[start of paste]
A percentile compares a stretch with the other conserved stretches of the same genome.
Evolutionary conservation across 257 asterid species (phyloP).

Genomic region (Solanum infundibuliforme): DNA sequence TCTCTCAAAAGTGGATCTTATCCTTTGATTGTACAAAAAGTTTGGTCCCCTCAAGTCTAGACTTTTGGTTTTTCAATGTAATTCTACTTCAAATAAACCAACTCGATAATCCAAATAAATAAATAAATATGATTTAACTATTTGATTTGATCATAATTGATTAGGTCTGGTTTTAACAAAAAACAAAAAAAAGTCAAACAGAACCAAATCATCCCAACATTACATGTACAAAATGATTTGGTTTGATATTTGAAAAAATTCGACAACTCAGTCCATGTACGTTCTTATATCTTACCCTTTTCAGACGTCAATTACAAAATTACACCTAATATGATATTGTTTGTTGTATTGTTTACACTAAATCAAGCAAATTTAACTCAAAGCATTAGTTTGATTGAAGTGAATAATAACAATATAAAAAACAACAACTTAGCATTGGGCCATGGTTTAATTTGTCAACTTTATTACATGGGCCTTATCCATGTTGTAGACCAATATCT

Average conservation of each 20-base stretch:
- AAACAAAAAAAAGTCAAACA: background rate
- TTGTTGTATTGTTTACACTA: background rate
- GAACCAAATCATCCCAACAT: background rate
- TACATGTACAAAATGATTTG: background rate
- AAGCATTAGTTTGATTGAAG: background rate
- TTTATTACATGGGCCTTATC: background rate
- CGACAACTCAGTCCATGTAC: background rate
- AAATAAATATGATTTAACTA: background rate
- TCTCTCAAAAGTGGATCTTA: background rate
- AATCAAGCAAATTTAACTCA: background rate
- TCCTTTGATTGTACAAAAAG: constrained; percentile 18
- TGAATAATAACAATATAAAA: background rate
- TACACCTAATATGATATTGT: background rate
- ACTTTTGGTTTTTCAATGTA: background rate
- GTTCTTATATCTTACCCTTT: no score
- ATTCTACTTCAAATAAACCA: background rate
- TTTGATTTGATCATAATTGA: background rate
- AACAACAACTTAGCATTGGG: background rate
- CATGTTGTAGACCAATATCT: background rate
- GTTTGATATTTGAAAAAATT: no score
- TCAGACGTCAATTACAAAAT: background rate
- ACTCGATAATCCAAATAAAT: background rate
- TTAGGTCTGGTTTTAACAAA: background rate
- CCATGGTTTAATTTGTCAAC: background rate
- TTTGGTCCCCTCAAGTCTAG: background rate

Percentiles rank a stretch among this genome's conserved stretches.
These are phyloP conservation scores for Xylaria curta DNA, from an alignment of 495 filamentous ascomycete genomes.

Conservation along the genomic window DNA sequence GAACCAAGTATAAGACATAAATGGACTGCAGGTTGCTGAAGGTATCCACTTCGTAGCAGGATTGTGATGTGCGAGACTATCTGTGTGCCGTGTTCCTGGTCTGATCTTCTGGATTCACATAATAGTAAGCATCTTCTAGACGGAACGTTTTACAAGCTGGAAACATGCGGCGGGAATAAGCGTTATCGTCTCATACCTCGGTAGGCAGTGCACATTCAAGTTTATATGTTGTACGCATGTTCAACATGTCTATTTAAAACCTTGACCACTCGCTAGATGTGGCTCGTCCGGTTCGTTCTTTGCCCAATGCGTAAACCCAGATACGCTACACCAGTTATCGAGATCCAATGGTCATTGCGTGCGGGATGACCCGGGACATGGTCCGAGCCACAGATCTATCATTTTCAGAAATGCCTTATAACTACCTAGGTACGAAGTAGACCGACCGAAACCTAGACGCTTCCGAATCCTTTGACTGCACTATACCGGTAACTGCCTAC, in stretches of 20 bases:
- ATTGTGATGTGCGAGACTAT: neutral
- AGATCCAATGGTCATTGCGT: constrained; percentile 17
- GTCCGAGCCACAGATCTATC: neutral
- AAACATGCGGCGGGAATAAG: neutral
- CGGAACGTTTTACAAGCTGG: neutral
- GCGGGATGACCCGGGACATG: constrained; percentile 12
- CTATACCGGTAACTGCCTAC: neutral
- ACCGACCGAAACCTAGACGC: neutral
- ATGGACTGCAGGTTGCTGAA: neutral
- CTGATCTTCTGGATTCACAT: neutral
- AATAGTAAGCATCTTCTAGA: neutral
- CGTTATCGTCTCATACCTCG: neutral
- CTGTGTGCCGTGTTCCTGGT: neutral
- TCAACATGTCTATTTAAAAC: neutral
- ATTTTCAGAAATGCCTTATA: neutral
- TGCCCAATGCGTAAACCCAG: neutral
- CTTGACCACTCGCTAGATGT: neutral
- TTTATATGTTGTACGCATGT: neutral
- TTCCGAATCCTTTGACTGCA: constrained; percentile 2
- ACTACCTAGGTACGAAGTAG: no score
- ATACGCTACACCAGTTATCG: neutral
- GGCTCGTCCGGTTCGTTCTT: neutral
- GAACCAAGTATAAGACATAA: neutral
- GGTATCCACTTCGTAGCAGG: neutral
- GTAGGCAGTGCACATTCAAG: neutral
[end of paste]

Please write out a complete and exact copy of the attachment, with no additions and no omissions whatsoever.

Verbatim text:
A percentile compares a stretch with the other conserved stretches of the same genome.
Evolutionary conservation across 257 asterid species (phyloP).

Genomic region (Solanum infundibuliforme): DNA sequence TCTCTCAAAAGTGGATCTTATCCTTTGATTGTACAAAAAGTTTGGTCCCCTCAAGTCTAGACTTTTGGTTTTTCAATGTAATTCTACTTCAAATAAACCAACTCGATAATCCAAATAAATAAATAAATATGATTTAACTATTTGATTTGATCATAATTGATTAGGTCTGGTTTTAACAAAAAACAAAAAAAAGTCAAACAGAACCAAATCATCCCAACATTACATGTACAAAATGATTTGGTTTGATATTTGAAAAAATTCGACAACTCAGTCCATGTACGTTCTTATATCTTACCCTTTTCAGACGTCAATTACAAAATTACACCTAATATGATATTGTTTGTTGTATTGTTTACACTAAATCAAGCAAATTTAACTCAAAGCATTAGTTTGATTGAAGTGAATAATAACAATATAAAAAACAACAACTTAGCATTGGGCCATGGTTTAATTTGTCAACTTTATTACATGGGCCTTATCCATGTTGTAGACCAATATCT

Average conservation of each 20-base stretch:
- AAACAAAAAAAAGTCAAACA: background rate
- TTGTTGTATTGTTTACACTA: background rate
- GAACCAAATCATCCCAACAT: background rate
- TACATGTACAAAATGATTTG: background rate
- AAGCATTAGTTTGATTGAAG: background rate
- TTTATTACATGGGCCTTATC: background rate
- CGACAACTCAGTCCATGTAC: background rate
- AAATAAATATGATTTAACTA: background rate
- TCTCTCAAAAGTGGATCTTA: background rate
- AATCAAGCAAATTTAACTCA: background rate
- TCCTTTGATTGTACAAAAAG: constrained; percentile 18
- TGAATAATAACAATATAAAA: background rate
- TACACCTAATATGATATTGT: background rate
- ACTTTTGGTTTTTCAATGTA: background rate
- GTTCTTATATCTTACCCTTT: no score
- ATTCTACTTCAAATAAACCA: background rate
- TTTGATTTGATCATAATTGA: background rate
- AACAACAACTTAGCATTGGG: background rate
- CATGTTGTAGACCAATATCT: background rate
- GTTTGATATTTGAAAAAATT: no score
- TCAGACGTCAATTACAAAAT: background rate
- ACTCGATAATCCAAATAAAT: background rate
- TTAGGTCTGGTTTTAACAAA: background rate
- CCATGGTTTAATTTGTCAAC: background rate
- TTTGGTCCCCTCAAGTCTAG: background rate

Percentiles rank a stretch among this genome's conserved stretches.
These are phyloP conservation scores for Xylaria curta DNA, from an alignment of 495 filamentous ascomycete genomes.

Conservation along the genomic window DNA sequence GAACCAAGTATAAGACATAAATGGACTGCAGGTTGCTGAAGGTATCCACTTCGTAGCAGGATTGTGATGTGCGAGACTATCTGTGTGCCGTGTTCCTGGTCTGATCTTCTGGATTCACATAATAGTAAGCATCTTCTAGACGGAACGTTTTACAAGCTGGAAACATGCGGCGGGAATAAGCGTTATCGTCTCATACCTCGGTAGGCAGTGCACATTCAAGTTTATATGTTGTACGCATGTTCAACATGTCTATTTAAAACCTTGACCACTCGCTAGATGTGGCTCGTCCGGTTCGTTCTTTGCCCAATGCGTAAACCCAGATACGCTACACCAGTTATCGAGATCCAATGGTCATTGCGTGCGGGATGACCCGGGACATGGTCCGAGCCACAGATCTATCATTTTCAGAAATGCCTTATAACTACCTAGGTACGAAGTAGACCGACCGAAACCTAGACGCTTCCGAATCCTTTGACTGCACTATACCGGTAACTGCCTAC, in stretches of 20 bases:
- ATTGTGATGTGCGAGACTAT: neutral
- AGATCCAATGGTCATTGCGT: constrained; percentile 17
- GTCCGAGCCACAGATCTATC: neutral
- AAACATGCGGCGGGAATAAG: neutral
- CGGAACGTTTTACAAGCTGG: neutral
- GCGGGATGACCCGGGACATG: constrained; percentile 12
- CTATACCGGTAACTGCCTAC: neutral
- ACCGACCGAAACCTAGACGC: neutral
- ATGGACTGCAGGTTGCTGAA: neutral
- CTGATCTTCTGGATTCACAT: neutral
- AATAGTAAGCATCTTCTAGA: neutral
- CGTTATCGTCTCATACCTCG: neutral
- CTGTGTGCCGTGTTCCTGGT: neutral
- TCAACATGTCTATTTAAAAC: neutral
- ATTTTCAGAAATGCCTTATA: neutral
- TGCCCAATGCGTAAACCCAG: neutral
- CTTGACCACTCGCTAGATGT: neutral
- TTTATATGTTGTACGCATGT: neutral
- TTCCGAATCCTTTGACTGCA: constrained; percentile 2
- ACTACCTAGGTACGAAGTAG: no score
- ATACGCTACACCAGTTATCG: neutral
- GGCTCGTCCGGTTCGTTCTT: neutral
- GAACCAAGTATAAGACATAA: neutral
- GGTATCCACTTCGTAGCAGG: neutral
- GTAGGCAGTGCACATTCAAG: neutral